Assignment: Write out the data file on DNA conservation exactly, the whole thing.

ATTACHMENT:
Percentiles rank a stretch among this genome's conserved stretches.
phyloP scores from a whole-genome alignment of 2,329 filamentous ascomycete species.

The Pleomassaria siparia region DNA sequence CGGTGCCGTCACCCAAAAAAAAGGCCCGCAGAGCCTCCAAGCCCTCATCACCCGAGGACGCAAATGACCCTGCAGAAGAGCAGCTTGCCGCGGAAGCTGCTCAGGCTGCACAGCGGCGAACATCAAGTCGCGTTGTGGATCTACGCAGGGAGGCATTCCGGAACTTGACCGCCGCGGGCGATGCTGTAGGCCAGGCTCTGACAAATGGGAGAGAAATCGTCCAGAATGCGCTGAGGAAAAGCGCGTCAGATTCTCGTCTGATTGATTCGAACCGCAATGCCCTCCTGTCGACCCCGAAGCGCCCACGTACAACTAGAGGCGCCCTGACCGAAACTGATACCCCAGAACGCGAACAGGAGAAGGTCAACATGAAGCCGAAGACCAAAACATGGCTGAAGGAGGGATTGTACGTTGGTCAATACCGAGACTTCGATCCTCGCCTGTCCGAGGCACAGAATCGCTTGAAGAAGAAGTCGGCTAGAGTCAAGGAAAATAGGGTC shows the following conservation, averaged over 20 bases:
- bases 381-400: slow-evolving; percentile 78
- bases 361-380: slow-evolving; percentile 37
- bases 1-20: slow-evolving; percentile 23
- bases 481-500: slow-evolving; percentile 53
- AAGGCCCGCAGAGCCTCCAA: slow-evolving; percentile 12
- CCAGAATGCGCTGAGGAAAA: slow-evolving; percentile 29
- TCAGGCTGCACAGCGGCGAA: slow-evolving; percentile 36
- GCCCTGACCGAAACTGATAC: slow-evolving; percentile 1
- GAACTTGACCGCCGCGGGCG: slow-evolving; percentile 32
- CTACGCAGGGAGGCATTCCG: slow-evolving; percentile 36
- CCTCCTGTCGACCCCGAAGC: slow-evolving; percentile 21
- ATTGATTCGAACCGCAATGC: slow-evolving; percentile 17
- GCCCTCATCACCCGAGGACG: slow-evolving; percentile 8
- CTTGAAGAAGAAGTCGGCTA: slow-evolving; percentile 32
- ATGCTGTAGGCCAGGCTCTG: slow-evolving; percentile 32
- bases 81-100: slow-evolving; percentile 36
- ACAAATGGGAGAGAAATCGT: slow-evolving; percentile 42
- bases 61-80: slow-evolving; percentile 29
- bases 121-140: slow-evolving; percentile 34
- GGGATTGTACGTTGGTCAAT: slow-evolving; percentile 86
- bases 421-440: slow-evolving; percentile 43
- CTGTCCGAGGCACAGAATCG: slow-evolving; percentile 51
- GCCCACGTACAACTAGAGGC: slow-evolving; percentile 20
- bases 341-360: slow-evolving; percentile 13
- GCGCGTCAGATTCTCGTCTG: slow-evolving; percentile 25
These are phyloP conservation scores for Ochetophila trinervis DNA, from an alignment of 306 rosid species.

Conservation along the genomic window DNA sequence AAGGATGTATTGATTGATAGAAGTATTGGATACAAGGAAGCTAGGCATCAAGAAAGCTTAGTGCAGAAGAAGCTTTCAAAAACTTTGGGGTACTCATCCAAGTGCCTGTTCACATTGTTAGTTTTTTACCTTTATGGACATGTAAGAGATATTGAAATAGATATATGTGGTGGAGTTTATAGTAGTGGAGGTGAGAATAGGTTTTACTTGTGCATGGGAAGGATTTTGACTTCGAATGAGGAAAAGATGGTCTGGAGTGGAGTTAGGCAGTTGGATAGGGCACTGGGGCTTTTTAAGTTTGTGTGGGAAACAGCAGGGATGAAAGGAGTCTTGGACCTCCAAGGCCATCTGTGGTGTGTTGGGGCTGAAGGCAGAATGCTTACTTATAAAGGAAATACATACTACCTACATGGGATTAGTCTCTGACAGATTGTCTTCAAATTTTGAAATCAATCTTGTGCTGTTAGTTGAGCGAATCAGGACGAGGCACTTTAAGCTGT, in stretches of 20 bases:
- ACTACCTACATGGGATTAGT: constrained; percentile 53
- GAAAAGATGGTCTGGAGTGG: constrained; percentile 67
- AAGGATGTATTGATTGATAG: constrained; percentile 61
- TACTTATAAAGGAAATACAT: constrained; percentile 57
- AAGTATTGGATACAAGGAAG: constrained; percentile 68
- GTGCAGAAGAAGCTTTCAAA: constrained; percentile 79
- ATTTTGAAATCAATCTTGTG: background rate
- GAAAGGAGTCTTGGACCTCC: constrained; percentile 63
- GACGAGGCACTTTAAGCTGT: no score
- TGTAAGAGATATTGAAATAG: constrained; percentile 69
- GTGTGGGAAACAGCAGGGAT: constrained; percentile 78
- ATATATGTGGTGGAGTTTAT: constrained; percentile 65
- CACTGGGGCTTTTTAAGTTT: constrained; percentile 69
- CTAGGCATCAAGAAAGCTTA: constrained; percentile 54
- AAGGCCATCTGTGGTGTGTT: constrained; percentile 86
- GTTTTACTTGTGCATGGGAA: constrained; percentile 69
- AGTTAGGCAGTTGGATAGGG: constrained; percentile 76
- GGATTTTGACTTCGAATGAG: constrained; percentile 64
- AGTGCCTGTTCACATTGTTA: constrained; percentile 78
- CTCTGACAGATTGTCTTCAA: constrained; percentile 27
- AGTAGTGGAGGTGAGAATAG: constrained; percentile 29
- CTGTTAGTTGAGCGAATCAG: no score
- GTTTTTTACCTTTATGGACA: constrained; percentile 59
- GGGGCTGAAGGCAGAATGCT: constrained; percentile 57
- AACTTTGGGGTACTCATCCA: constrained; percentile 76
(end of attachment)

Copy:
Percentiles rank a stretch among this genome's conserved stretches.
phyloP scores from a whole-genome alignment of 2,329 filamentous ascomycete species.

The Pleomassaria siparia region DNA sequence CGGTGCCGTCACCCAAAAAAAAGGCCCGCAGAGCCTCCAAGCCCTCATCACCCGAGGACGCAAATGACCCTGCAGAAGAGCAGCTTGCCGCGGAAGCTGCTCAGGCTGCACAGCGGCGAACATCAAGTCGCGTTGTGGATCTACGCAGGGAGGCATTCCGGAACTTGACCGCCGCGGGCGATGCTGTAGGCCAGGCTCTGACAAATGGGAGAGAAATCGTCCAGAATGCGCTGAGGAAAAGCGCGTCAGATTCTCGTCTGATTGATTCGAACCGCAATGCCCTCCTGTCGACCCCGAAGCGCCCACGTACAACTAGAGGCGCCCTGACCGAAACTGATACCCCAGAACGCGAACAGGAGAAGGTCAACATGAAGCCGAAGACCAAAACATGGCTGAAGGAGGGATTGTACGTTGGTCAATACCGAGACTTCGATCCTCGCCTGTCCGAGGCACAGAATCGCTTGAAGAAGAAGTCGGCTAGAGTCAAGGAAAATAGGGTC shows the following conservation, averaged over 20 bases:
- bases 381-400: slow-evolving; percentile 78
- bases 361-380: slow-evolving; percentile 37
- bases 1-20: slow-evolving; percentile 23
- bases 481-500: slow-evolving; percentile 53
- AAGGCCCGCAGAGCCTCCAA: slow-evolving; percentile 12
- CCAGAATGCGCTGAGGAAAA: slow-evolving; percentile 29
- TCAGGCTGCACAGCGGCGAA: slow-evolving; percentile 36
- GCCCTGACCGAAACTGATAC: slow-evolving; percentile 1
- GAACTTGACCGCCGCGGGCG: slow-evolving; percentile 32
- CTACGCAGGGAGGCATTCCG: slow-evolving; percentile 36
- CCTCCTGTCGACCCCGAAGC: slow-evolving; percentile 21
- ATTGATTCGAACCGCAATGC: slow-evolving; percentile 17
- GCCCTCATCACCCGAGGACG: slow-evolving; percentile 8
- CTTGAAGAAGAAGTCGGCTA: slow-evolving; percentile 32
- ATGCTGTAGGCCAGGCTCTG: slow-evolving; percentile 32
- bases 81-100: slow-evolving; percentile 36
- ACAAATGGGAGAGAAATCGT: slow-evolving; percentile 42
- bases 61-80: slow-evolving; percentile 29
- bases 121-140: slow-evolving; percentile 34
- GGGATTGTACGTTGGTCAAT: slow-evolving; percentile 86
- bases 421-440: slow-evolving; percentile 43
- CTGTCCGAGGCACAGAATCG: slow-evolving; percentile 51
- GCCCACGTACAACTAGAGGC: slow-evolving; percentile 20
- bases 341-360: slow-evolving; percentile 13
- GCGCGTCAGATTCTCGTCTG: slow-evolving; percentile 25
These are phyloP conservation scores for Ochetophila trinervis DNA, from an alignment of 306 rosid species.

Conservation along the genomic window DNA sequence AAGGATGTATTGATTGATAGAAGTATTGGATACAAGGAAGCTAGGCATCAAGAAAGCTTAGTGCAGAAGAAGCTTTCAAAAACTTTGGGGTACTCATCCAAGTGCCTGTTCACATTGTTAGTTTTTTACCTTTATGGACATGTAAGAGATATTGAAATAGATATATGTGGTGGAGTTTATAGTAGTGGAGGTGAGAATAGGTTTTACTTGTGCATGGGAAGGATTTTGACTTCGAATGAGGAAAAGATGGTCTGGAGTGGAGTTAGGCAGTTGGATAGGGCACTGGGGCTTTTTAAGTTTGTGTGGGAAACAGCAGGGATGAAAGGAGTCTTGGACCTCCAAGGCCATCTGTGGTGTGTTGGGGCTGAAGGCAGAATGCTTACTTATAAAGGAAATACATACTACCTACATGGGATTAGTCTCTGACAGATTGTCTTCAAATTTTGAAATCAATCTTGTGCTGTTAGTTGAGCGAATCAGGACGAGGCACTTTAAGCTGT, in stretches of 20 bases:
- ACTACCTACATGGGATTAGT: constrained; percentile 53
- GAAAAGATGGTCTGGAGTGG: constrained; percentile 67
- AAGGATGTATTGATTGATAG: constrained; percentile 61
- TACTTATAAAGGAAATACAT: constrained; percentile 57
- AAGTATTGGATACAAGGAAG: constrained; percentile 68
- GTGCAGAAGAAGCTTTCAAA: constrained; percentile 79
- ATTTTGAAATCAATCTTGTG: background rate
- GAAAGGAGTCTTGGACCTCC: constrained; percentile 63
- GACGAGGCACTTTAAGCTGT: no score
- TGTAAGAGATATTGAAATAG: constrained; percentile 69
- GTGTGGGAAACAGCAGGGAT: constrained; percentile 78
- ATATATGTGGTGGAGTTTAT: constrained; percentile 65
- CACTGGGGCTTTTTAAGTTT: constrained; percentile 69
- CTAGGCATCAAGAAAGCTTA: constrained; percentile 54
- AAGGCCATCTGTGGTGTGTT: constrained; percentile 86
- GTTTTACTTGTGCATGGGAA: constrained; percentile 69
- AGTTAGGCAGTTGGATAGGG: constrained; percentile 76
- GGATTTTGACTTCGAATGAG: constrained; percentile 64
- AGTGCCTGTTCACATTGTTA: constrained; percentile 78
- CTCTGACAGATTGTCTTCAA: constrained; percentile 27
- AGTAGTGGAGGTGAGAATAG: constrained; percentile 29
- CTGTTAGTTGAGCGAATCAG: no score
- GTTTTTTACCTTTATGGACA: constrained; percentile 59
- GGGGCTGAAGGCAGAATGCT: constrained; percentile 57
- AACTTTGGGGTACTCATCCA: constrained; percentile 76